CAPECANAVERAL, Fla. ? NASA's space shuttle Endeavour and its seven-astronaut creware cleared for their planned Aug. 8 launch, mission managers said today at theKennedy Space Center (KSC).
So far, themission has faced poor weather, a pesky air leak and even sabotagedequipment for the International Space Station (ISS) leading up to thelaunch approval.
Despite thelast-minute challenges and a 24-hour delay, said space shuttle program managerWayne Hale, the STS-118 mission is still ahead of schedule with a 6:36 p.m.(2236 GMT) launch on Wednesday from Pad 39A.
"Weaccelerated the launch of Endeavour by two days," Hale said, explainingthat a launch conflict with other space missions also set to fly created theneed for speed. "But by my count, we're still a day ahead of where wewould have been ? and we're ready to go fly."
Veteranastronaut and commander ScottKelly will lead the STS-118 astronauts on their 11-to-14 day mission toinstall a new starboard piece of the space station's main truss.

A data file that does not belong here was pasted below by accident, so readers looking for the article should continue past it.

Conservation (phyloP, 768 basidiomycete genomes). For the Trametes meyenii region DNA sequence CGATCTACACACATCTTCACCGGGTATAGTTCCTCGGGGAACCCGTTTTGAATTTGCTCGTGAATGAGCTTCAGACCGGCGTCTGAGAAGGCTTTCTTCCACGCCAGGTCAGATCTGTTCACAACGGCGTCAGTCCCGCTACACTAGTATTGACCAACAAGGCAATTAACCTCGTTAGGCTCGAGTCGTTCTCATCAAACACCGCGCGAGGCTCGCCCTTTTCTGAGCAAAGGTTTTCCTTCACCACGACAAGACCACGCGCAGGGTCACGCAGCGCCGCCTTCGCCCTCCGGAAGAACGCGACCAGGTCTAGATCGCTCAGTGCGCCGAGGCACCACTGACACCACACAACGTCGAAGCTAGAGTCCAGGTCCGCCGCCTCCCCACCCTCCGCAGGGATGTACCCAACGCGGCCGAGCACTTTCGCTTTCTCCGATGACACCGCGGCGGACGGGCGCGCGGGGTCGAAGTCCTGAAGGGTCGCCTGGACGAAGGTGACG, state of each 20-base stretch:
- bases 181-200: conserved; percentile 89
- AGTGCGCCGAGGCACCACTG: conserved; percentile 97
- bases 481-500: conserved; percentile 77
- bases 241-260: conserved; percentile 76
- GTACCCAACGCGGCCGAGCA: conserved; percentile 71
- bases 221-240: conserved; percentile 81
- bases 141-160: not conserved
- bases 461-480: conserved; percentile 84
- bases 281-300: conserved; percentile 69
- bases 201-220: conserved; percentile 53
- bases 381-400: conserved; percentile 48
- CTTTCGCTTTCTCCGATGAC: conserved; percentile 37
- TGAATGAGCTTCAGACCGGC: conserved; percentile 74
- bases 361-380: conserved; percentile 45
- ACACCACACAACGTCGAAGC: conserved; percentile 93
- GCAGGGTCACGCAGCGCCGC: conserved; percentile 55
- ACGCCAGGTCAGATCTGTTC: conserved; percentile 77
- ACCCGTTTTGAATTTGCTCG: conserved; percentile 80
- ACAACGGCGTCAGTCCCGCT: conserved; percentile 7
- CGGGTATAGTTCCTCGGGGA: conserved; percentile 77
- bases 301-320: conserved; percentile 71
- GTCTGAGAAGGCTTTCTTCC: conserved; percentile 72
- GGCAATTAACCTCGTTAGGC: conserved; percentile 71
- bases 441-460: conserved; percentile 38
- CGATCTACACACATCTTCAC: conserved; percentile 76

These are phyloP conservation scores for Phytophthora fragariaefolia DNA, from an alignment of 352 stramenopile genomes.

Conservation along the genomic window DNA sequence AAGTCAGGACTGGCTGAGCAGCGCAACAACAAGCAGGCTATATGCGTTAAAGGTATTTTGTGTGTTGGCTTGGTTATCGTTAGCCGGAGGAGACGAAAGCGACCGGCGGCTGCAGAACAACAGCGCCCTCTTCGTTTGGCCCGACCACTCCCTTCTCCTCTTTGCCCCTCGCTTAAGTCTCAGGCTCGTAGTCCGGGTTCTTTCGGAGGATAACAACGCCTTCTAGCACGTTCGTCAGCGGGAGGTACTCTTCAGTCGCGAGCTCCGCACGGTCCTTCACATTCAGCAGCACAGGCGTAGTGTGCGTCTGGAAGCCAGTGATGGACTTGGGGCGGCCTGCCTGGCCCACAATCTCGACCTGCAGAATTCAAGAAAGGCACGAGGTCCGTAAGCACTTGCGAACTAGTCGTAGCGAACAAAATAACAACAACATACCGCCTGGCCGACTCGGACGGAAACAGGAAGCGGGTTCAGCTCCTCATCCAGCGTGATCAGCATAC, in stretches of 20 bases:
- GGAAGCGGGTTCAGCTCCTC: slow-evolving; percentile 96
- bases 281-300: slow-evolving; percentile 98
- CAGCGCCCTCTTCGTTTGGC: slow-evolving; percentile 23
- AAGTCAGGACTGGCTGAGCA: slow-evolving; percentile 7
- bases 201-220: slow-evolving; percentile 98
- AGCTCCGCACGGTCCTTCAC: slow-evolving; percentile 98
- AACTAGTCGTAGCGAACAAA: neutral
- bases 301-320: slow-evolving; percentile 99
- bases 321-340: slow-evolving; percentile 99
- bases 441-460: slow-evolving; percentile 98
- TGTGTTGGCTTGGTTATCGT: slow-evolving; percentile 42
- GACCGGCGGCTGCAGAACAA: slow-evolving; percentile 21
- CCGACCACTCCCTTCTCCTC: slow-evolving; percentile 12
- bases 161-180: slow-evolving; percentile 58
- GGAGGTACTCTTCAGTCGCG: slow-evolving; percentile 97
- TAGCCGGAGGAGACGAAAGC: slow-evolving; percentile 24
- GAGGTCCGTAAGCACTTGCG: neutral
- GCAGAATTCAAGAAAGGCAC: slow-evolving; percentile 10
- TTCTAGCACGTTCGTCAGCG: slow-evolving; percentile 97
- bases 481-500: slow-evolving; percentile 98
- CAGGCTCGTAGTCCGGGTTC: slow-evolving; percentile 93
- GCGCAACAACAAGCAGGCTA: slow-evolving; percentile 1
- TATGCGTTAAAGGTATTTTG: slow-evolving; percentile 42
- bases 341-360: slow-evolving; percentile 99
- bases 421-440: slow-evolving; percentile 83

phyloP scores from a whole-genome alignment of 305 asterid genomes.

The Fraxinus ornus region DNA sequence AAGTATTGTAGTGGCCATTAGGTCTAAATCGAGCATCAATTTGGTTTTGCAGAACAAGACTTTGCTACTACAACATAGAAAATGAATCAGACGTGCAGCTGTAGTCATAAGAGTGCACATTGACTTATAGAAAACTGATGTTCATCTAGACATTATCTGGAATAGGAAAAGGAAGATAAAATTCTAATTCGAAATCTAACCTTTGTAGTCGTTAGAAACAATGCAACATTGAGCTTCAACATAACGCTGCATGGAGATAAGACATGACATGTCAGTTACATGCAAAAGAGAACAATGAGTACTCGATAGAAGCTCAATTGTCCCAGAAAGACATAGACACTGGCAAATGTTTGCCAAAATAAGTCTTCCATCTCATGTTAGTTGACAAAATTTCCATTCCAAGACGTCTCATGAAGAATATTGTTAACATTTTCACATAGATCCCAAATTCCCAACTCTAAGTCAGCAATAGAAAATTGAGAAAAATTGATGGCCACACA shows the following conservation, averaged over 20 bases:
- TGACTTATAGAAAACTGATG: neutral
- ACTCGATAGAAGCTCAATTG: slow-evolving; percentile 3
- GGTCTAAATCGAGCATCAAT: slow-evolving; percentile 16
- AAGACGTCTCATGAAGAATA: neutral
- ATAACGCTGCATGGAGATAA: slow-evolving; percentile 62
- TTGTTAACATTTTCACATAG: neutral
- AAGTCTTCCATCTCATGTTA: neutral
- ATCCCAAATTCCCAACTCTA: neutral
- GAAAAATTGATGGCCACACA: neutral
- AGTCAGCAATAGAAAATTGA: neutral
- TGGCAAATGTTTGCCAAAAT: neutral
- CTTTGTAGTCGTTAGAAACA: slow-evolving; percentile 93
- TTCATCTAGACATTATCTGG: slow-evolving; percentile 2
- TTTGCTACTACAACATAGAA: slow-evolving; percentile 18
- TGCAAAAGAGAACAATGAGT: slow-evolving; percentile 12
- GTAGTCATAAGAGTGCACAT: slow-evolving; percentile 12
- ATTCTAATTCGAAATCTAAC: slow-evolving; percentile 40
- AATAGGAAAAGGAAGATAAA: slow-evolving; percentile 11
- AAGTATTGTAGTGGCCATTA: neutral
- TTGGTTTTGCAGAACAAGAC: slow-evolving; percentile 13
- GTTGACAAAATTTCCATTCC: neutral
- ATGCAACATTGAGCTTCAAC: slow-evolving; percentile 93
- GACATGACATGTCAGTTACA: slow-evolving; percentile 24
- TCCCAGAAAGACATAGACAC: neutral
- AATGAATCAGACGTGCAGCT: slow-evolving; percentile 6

Teacher-turned-spaceflyerBarbaraMorgan, NASA's first professional educator astronaut, is trained as one ofthe crew's mission specialists. During the NASA's Teacher in Space program,Morgan served as the backup for New Hampshire high school teacher Christa McAuliffe, whodied along with six other astronauts on January 28, 1986 aboard the shuttleChallenger.
The STS-118mission's overarching goal is to continue assembly of the space laboratory, andprime it for further construction. While orbiting above Earth, theastronauts will also deliver ISS supplies, spare parts, make repairs to thegrowing station and conduct a handful of experiments.
As NASAreadies Endeavour for launch, however, the agency is also mindful of completingthe ISS with a space shuttle fleet set toretire in 2010.
"It's abig job putting together the International Space Station, but we're going totake it one step at a time," Hale said, adding that maximizing the use ofeach flight will be necessary.
Haleexplained that preserving NASA's current workforce will be essential to theachieving the agency's goals.
"Asthe program winds down, we want to retain our critical people, that's probablyour number-one challenge," Hale said. "What makes this [space]program happen is the people that support it."
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